Church leaders across Europe were scrambling Tuesday to find housing, food and other basic necessities toaccommodate a growing influx of refugees escaping conflict and repression. The flurry of charity came after Pope Francis urged Roman Catholic communities Sunday to follow the Vatican's lead and take in refugee families.
As Europe grapples with its worst refugee crisis in decades, the Roman Catholic Church has the potential to become a key player in helping resettle the continent's growing number of displaced Syrians, Africans and other refugees. Roughly 300,000 refugees have crossed the Mediterranean Sea into Europe so far this year, while the Catholic population in Europe boasted more than286 million people with over 122,00 parishes in 2012. If the pope’s call is widely met, it could mean shelter for hundreds of thousands of people, church leaders said.
“May every parish, every religious community, every monastery, every sanctuary in Europe host a family, starting with my diocese of Rome,” said Francis during his speech, according to the Associated Press.
The plea came as Europe has struggled to come up with a united answer to the refugee crisis. In Germany, Chancellor Angela Merkel has called for a quota system to more evenly distribute refugees according to each individual state’s populations and economic conditions. Germany has estimated it will take in 800,000 refugees this year.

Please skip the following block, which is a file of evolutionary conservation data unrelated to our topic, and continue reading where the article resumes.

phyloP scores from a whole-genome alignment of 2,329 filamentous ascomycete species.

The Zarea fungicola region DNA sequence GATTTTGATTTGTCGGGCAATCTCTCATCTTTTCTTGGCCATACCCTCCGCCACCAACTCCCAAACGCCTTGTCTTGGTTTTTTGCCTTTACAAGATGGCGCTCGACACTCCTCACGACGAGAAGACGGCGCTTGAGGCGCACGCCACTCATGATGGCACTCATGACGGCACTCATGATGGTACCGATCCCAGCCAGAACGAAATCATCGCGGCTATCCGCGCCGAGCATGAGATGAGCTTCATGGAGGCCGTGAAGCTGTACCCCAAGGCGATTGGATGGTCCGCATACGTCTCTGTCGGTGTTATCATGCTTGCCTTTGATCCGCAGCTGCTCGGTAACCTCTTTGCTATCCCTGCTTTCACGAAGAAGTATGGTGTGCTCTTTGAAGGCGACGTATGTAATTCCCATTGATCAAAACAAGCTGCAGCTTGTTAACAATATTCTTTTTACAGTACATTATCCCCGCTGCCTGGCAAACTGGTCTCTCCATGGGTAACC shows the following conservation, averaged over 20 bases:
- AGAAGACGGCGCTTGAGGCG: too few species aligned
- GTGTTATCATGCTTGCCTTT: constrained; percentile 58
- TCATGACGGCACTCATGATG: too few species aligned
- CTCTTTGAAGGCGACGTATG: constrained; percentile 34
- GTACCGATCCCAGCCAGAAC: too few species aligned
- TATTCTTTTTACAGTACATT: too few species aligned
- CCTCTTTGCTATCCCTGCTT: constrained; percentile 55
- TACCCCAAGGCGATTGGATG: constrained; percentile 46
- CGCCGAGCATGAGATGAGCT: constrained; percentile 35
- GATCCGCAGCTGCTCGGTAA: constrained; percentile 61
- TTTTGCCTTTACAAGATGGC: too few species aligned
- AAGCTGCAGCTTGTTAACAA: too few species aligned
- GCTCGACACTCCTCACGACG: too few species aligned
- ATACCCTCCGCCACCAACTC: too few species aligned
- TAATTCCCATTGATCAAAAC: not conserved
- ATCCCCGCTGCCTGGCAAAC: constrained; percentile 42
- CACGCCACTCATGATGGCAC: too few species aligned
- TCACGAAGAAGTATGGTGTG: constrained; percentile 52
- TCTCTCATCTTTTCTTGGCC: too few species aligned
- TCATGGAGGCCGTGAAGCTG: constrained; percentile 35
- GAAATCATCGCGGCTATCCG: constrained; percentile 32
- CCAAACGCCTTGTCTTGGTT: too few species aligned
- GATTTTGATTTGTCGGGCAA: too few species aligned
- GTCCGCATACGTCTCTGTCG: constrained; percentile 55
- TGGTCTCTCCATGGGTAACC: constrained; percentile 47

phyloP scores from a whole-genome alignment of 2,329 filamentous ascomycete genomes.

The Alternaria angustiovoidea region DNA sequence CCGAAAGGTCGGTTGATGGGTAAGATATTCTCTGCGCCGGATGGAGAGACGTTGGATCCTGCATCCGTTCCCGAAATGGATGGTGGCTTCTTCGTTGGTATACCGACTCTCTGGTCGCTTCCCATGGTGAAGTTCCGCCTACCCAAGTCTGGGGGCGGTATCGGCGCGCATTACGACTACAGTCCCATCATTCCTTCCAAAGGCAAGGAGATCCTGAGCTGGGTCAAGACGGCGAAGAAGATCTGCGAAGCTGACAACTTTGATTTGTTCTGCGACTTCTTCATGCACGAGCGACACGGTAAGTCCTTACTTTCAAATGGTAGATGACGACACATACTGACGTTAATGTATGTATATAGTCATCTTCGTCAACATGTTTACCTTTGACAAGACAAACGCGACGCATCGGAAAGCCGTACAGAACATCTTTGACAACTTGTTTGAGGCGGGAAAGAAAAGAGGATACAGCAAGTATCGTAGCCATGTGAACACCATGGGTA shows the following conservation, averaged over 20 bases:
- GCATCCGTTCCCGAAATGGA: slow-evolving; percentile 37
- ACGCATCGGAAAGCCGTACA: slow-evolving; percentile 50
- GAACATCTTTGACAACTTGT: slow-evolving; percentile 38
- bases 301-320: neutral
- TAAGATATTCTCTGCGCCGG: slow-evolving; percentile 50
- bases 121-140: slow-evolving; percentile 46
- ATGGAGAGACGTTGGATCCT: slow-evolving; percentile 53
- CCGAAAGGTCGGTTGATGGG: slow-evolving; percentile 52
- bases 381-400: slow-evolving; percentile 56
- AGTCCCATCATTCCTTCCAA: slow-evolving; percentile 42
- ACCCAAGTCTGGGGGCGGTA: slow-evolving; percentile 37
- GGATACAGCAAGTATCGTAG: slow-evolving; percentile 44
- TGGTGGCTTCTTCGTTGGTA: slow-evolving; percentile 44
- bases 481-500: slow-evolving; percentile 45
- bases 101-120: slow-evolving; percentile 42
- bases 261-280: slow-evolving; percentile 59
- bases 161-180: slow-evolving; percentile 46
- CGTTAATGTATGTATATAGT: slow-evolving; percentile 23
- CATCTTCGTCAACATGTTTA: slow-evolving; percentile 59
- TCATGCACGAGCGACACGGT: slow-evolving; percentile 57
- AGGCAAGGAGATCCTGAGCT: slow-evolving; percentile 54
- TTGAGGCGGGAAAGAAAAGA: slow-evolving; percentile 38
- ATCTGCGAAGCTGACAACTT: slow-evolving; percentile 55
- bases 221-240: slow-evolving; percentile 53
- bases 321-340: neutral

With refugees arriving in cities throughout Germany, the country’s Catholic community has already begun to aid new arrivals by calling on members to volunteer, provide apartments to house refugees and donateitems including SIM cards for phones and baby food.
“We don’t start from zero,” said Stefan Foerner, spokesman for Berlin’s Catholic archdiocese. But with ever-increasing numbers, the question is now, "are there are more places we can offer?” he asked.
In Berlin,Germany’s capital and biggest city,Catholics representonly around a tenth of thepopulation,which has limited the church’s response, Foerner said. Despite this, Foerner said the archdiocese took the pope’s directiveover the weekend seriously. “We are planning to do more,” he said.
Migrants walk along rail tracks as they arrive at a collection point in the village of Roszke, Hungary, Sept. 8, 2015, after crossing the border from Serbia. Photo: Reuters/Marko Djurica
Images of refugees dying on Europe's shores and sleeping in train stations have flooded the news in recent weeks, along with a growing death toll. More than3,500 refugees from war-torn nations like Libya, Syria and Iraq have died in the last year trying to reach Italy, Spain and Greece by boat.
In the capital of Bavaria in southern Germany, the church has found places to house 1,000 refugees, according to Christoph Kappes, spokesmanfor the Archbishop Ordinariate of Munich. Kappes said the Catholic community has been working since 2013 to find housing for refugees. This year, the archbishophas pledged 5 million euros to theGerman Caritas Association to help refugees learn German and better integrate into society.
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